"Yea, yea," said Ralph.  Redhead nodded:  "Good is that," said he; "I say in two hours' time all will be quiet, and we are as near the thicket as may be; there is no moon, but the night is fair and the stars clear; so all that thou hast to do is to walk out of this tent, and turn at once to thy right hand: come out with me now quietly, and I will show thee."

They went out together and Redhead said softly:  "Lo thou that doddered oak yonder; like a piece of a hay-rick it looks under the stars; if thou seest it, come in again at once."

Ralph turned and drew Redhead in, and said when they were in the tent again: "Yea, I saw it:  what then?"

Said Redhead:  "I shall be behind it abiding thee." "Must I go afoot?" said Ralph, "or how shall I get me a horse?" "I have a horse for thee," said Redhead, "not thine own, but a better one yet, that hath not been backed to-day. Now give me a cup of wine, and let me go."

Ralph filled for him and took a cup himself, and said: "I pledge thee, friend, and wish thee better luck; and I would have thee for my fellow in this quest."

"Nay," said Redhead, "it may not be:  I will not burden thy luck with my ill-luck...and moreover I am seeking something which I may gain at Utterbol, and if I have it, I may do my best to say good-night to that evil abode."

"Yea," said Ralph, "and I wish thee well therein." Said Redhead, stammering somewhat; "It is even that woman of the Queen's whereof I told thee.  And now one last word, since I must not be over long in thy tent, lest some one come upon us.  But, fair sir, if thy mind misgive thee for this turning aside from Utterbol; though it is not to be doubted that the damsel whom thou seekest hath been there, it is not all so sure that thou wouldst have found her there. For of late, what with my Lord and my Lady being both away, the place hath been scant of folk; and not only is the said damsel wise and wary, but there be others who have seen her besides my Lord, and who so hath seen her is like to love her; and such is she, that whoso loveth her is like to do her will. So I bid thee in all case be earnest in thy quest; and think that if thou die on the road thy damsel would have died for thee; and if thou drink of the Well and come back whole and safe, I know not why thou shouldest not go straight to Utterbol and have the damsel away with thee, whosoever gainsay it. For they (if there be any such) who have drunk of the Well at the World's End are well looked to in this land. Now one more word yet; when I come to Utterbol, if thy damsel be there still, fear not but I will have speech of her, and tell of thee, and what thou wert looking to, and how thou deemedst of her."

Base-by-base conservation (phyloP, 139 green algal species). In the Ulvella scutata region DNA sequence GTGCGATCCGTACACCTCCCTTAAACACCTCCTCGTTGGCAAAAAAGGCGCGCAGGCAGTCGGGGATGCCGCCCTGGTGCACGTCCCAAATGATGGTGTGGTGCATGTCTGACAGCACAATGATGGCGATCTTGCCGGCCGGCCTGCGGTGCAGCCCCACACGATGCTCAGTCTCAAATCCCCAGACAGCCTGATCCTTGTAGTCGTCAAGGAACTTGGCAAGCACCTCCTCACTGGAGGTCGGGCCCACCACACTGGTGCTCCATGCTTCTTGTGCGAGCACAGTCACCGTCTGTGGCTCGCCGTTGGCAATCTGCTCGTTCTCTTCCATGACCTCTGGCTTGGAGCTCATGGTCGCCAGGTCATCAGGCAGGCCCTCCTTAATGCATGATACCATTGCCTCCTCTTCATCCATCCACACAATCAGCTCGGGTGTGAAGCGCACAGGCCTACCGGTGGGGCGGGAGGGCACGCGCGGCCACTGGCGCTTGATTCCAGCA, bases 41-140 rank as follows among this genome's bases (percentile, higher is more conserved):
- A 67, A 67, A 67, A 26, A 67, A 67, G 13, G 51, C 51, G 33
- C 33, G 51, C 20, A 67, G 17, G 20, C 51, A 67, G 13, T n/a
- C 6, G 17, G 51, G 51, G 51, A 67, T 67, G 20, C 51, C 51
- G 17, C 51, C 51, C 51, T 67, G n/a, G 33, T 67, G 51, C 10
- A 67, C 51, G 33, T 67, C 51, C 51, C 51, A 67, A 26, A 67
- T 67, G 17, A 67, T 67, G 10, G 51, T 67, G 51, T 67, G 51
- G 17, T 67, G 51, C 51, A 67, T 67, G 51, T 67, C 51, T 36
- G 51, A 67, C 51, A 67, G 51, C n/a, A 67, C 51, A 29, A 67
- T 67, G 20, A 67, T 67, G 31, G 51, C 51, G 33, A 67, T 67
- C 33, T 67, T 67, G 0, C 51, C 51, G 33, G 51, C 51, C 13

Therewith he turned and departed hastily.

But Ralph left alone was sorely moved with hope and fear, and a longing that grew in him to see the damsel.  For though he was firmly set on departure, and on seeking the sage aforesaid, yet his heart was drawn this way and that: and it came into his mind how the damsel would fare when the evil Lord came home to Utterbol; and he could not choose but make stories of her meeting of the tyrant, and her fear and grief and shame, and the despair of her heart. So the minutes went slow to him, till he should be in some new place and doing somewhat toward bringing about the deliverance of her from thralldom, and the meeting of him and her.

Next: Chapter 1: An Adventure in the Wood Under the Mountains